Extracorporeal Shockwave Therapy gives our veterinarians an alternate treatment modality for treating common conditions in a horse’s back and extremities, particularly the suspensory ligaments and tendons. Previously we were only able to offer corticosteroid, non-steroidal anti-inflammatory (NSAIDS) medication and corrective shoeing. While these therapies are still effective in some cases combining different modalities including shockwave therapy is far more effective.
Photo: Dr Ross Alexander administering Shockwave Therapy
ESWT is not an electrical shock but rather a sound wave that is directed through a focused beam generated in a transducer. This beam generates a large amount of energy into the tissue or bone as required. The dosage (number of shocks) and amount of energy can be controlled to deliver precise and focused treatment. The shockwave compresses the targeted tissue (bone, ligaments and tendons), these tissues then decompress stimulating an intracellular and extracellular response, causing tissue regeneration.
ESWT has been shown to improve healing and is a particularly useful and non-invasive treatment for the following reasons:
Stimulates new bone growth
Increases vascularisation (vascularisation improves ability to deliver required nutrients and minerals to a site for healing)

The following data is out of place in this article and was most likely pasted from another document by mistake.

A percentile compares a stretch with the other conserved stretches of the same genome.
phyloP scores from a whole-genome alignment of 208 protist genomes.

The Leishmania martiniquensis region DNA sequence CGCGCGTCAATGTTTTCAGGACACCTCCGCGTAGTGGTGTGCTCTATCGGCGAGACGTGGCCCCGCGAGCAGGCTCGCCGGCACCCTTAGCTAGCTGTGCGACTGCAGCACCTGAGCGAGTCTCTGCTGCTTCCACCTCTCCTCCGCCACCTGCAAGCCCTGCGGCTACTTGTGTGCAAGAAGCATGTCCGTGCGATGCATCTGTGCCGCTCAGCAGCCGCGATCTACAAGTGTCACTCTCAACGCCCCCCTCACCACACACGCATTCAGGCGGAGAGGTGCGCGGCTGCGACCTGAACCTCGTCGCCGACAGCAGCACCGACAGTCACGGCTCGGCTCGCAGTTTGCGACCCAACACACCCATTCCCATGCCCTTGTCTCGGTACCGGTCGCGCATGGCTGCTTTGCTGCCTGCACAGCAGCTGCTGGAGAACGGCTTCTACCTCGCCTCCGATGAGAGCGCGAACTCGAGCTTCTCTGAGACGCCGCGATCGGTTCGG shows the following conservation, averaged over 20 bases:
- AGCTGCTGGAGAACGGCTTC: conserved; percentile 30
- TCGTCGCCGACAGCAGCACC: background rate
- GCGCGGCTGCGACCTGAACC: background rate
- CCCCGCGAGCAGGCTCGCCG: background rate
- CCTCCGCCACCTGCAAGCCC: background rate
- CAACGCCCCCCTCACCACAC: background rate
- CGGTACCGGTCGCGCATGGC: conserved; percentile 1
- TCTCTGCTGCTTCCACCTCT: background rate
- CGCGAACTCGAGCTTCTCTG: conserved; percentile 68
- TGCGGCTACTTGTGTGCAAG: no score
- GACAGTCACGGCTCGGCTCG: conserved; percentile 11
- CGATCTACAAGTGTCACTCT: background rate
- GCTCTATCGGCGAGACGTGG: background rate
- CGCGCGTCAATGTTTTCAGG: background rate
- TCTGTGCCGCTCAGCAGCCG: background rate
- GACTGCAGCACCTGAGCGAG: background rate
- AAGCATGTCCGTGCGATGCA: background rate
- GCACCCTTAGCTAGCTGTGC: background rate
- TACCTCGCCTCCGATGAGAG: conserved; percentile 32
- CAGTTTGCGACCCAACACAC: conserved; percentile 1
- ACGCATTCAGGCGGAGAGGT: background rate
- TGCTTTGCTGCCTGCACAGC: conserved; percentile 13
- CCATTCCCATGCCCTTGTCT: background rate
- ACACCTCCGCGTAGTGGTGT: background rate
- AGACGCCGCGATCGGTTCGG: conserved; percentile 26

Stimulates the release of a cascade of cell-based healing and growth factors to promote tissue/ tendon healing
Decrease the expression of high levels of inflammatory mediators (matrix metalloproteinases and interleukins)
Relief of pain through hyperstimulation analgesia
Recruitment of mesenchymal stem cells
Can be effective as an adjunct to intra-articular therapy (additive effect of the combined two therapies)
It is important that your veterinarian does a thorough clinical examination to identify the cause of a lameness or injury so that effective treatment is administered.
ESWT is generally administered three times and at 2-3 week intervals. There is a requirement by Racing Australia that shockwave treatment only be administered by a licensed veterinarian and that it not be administered within 7 clear days of racing or trialling. This is a sensible and considered regulation as shockwave therapy does have a short-term analgesic effect. Our recommendation is that horses treated with shockwave are given at least 5-days before resuming high intensity training.
Horses in training are often referred to veterinarians as having “hamstring” issues. In most cases these horses are sore through the lumbar muscles, down through the extensor musculature of the hind limb which gives rise to the “hamstring” issues. Treating the lumbar muscles in cases of “hamstring” pain with shockwave therapy has been shown to be very effective.
Treating high suspensory disease / pain in both the fore and hind limbs with shockwave therapy is also very effective. Rather than reducing the inflammation with corticosteroid infusion, the shockwave therapy stimulates healing of the suspensory ligament insertions and after a course of treatment recurrence is less common.